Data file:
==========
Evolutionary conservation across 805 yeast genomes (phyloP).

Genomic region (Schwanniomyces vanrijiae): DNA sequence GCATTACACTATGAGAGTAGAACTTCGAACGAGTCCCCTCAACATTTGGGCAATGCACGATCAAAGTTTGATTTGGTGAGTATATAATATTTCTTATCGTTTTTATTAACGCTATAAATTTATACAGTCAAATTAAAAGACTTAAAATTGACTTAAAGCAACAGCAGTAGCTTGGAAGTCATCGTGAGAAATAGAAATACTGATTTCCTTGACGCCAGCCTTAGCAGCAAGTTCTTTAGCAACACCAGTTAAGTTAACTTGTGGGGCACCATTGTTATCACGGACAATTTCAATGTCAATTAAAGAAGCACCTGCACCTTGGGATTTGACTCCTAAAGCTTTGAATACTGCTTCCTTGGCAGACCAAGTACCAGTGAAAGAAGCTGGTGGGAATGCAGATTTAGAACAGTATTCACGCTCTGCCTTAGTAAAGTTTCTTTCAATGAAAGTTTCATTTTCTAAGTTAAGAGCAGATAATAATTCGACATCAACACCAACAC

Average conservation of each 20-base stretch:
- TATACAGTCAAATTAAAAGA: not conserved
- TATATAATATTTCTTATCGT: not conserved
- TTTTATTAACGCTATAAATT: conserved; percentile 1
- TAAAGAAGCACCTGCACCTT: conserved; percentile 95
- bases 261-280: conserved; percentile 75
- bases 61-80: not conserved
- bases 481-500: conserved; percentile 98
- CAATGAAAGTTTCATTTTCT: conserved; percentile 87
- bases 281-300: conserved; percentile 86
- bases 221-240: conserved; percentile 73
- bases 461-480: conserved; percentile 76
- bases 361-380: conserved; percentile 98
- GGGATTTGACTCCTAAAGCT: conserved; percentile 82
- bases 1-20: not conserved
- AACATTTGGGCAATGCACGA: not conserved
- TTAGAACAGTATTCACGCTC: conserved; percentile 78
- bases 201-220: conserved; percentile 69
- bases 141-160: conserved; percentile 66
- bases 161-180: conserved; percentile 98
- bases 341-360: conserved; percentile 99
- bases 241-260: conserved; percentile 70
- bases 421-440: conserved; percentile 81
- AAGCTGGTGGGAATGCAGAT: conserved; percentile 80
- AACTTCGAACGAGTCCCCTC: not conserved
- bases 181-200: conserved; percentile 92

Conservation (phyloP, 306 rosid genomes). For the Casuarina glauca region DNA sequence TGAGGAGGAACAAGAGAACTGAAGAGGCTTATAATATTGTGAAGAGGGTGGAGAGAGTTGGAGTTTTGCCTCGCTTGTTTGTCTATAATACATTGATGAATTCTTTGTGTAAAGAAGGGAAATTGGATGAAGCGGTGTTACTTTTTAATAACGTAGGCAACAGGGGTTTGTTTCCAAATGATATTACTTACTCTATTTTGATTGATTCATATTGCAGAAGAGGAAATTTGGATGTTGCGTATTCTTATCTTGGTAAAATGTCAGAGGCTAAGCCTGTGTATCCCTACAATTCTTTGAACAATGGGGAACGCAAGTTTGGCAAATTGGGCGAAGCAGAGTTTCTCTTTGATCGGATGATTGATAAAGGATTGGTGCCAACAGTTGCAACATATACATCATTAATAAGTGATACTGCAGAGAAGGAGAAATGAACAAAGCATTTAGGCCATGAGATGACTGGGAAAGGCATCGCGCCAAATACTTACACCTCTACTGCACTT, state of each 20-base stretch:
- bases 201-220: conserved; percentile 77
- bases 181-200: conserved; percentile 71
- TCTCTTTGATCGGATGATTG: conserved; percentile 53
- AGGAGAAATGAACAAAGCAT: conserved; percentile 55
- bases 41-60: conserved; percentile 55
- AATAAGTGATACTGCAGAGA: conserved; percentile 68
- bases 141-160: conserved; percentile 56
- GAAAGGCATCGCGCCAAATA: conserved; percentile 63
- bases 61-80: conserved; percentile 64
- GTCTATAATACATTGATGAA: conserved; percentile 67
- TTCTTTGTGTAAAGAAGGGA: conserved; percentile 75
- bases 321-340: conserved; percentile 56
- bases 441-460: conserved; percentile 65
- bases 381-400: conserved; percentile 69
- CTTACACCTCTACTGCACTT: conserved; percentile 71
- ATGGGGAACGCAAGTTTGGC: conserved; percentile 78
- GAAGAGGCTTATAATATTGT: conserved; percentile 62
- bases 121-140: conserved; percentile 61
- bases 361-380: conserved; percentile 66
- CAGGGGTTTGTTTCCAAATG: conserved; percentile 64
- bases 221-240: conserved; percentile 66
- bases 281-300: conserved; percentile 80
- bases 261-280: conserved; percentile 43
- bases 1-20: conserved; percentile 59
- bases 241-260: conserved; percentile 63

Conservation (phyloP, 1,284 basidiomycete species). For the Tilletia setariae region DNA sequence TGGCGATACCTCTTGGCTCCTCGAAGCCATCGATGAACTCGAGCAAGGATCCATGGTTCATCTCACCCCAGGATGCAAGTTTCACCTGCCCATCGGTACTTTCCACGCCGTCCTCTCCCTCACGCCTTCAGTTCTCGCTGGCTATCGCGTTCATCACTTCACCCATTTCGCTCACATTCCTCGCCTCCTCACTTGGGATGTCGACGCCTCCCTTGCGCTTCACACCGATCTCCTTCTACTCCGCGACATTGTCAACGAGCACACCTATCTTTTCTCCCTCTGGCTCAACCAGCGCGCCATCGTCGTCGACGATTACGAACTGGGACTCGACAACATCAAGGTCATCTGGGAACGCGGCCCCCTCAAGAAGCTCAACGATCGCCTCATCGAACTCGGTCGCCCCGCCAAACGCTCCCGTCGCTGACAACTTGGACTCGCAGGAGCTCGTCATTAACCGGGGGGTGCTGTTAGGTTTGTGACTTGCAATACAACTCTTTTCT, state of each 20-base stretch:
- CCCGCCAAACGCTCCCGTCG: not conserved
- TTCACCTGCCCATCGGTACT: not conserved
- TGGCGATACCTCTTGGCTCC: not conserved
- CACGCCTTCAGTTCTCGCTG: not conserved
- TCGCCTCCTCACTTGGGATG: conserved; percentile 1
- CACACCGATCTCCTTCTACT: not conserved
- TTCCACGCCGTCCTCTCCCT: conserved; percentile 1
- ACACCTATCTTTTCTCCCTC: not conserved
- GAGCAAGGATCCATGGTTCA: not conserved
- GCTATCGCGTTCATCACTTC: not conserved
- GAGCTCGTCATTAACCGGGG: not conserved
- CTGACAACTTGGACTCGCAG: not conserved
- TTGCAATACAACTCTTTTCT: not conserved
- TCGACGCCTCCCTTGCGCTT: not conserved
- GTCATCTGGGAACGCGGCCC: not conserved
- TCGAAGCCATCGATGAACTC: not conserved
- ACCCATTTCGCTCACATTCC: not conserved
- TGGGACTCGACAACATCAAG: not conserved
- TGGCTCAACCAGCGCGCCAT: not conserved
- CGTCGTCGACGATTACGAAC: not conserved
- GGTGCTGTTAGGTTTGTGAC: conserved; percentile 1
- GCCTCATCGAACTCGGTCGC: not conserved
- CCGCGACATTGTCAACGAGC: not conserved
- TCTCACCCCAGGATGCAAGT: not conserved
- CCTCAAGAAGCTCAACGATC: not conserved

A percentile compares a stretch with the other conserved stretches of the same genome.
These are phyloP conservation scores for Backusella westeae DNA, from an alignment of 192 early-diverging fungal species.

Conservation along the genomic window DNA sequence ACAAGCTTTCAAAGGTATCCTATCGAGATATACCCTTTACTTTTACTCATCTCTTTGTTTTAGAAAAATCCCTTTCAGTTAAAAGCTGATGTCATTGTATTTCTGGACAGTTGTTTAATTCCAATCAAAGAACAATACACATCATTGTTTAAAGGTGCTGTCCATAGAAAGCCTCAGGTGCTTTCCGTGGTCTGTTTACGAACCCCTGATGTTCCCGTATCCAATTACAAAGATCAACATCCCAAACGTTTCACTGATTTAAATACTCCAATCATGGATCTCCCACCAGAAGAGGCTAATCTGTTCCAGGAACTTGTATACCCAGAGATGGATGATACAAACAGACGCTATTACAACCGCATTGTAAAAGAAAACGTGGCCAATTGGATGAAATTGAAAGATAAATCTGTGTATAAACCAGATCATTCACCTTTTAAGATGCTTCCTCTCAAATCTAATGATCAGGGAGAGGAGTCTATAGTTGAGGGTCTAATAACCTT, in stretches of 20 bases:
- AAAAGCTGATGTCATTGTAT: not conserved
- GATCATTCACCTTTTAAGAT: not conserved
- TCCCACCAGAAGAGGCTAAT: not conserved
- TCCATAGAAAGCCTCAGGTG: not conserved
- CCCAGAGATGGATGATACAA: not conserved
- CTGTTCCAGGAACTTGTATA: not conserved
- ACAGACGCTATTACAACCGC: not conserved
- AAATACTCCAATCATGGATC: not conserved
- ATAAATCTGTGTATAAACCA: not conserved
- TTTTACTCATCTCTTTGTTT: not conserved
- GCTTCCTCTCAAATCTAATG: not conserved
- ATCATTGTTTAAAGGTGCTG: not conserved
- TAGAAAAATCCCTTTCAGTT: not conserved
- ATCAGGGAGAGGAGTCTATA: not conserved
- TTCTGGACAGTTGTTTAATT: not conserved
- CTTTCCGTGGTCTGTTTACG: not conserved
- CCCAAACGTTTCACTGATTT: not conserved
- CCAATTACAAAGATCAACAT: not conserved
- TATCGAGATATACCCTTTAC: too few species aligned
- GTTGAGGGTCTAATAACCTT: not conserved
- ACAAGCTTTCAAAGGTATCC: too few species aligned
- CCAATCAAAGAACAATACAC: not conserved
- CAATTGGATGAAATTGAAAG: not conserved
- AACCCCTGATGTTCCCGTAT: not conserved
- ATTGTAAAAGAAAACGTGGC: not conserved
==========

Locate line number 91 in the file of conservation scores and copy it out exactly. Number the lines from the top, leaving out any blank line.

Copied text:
- AAATACTCCAATCATGGATC: not conserved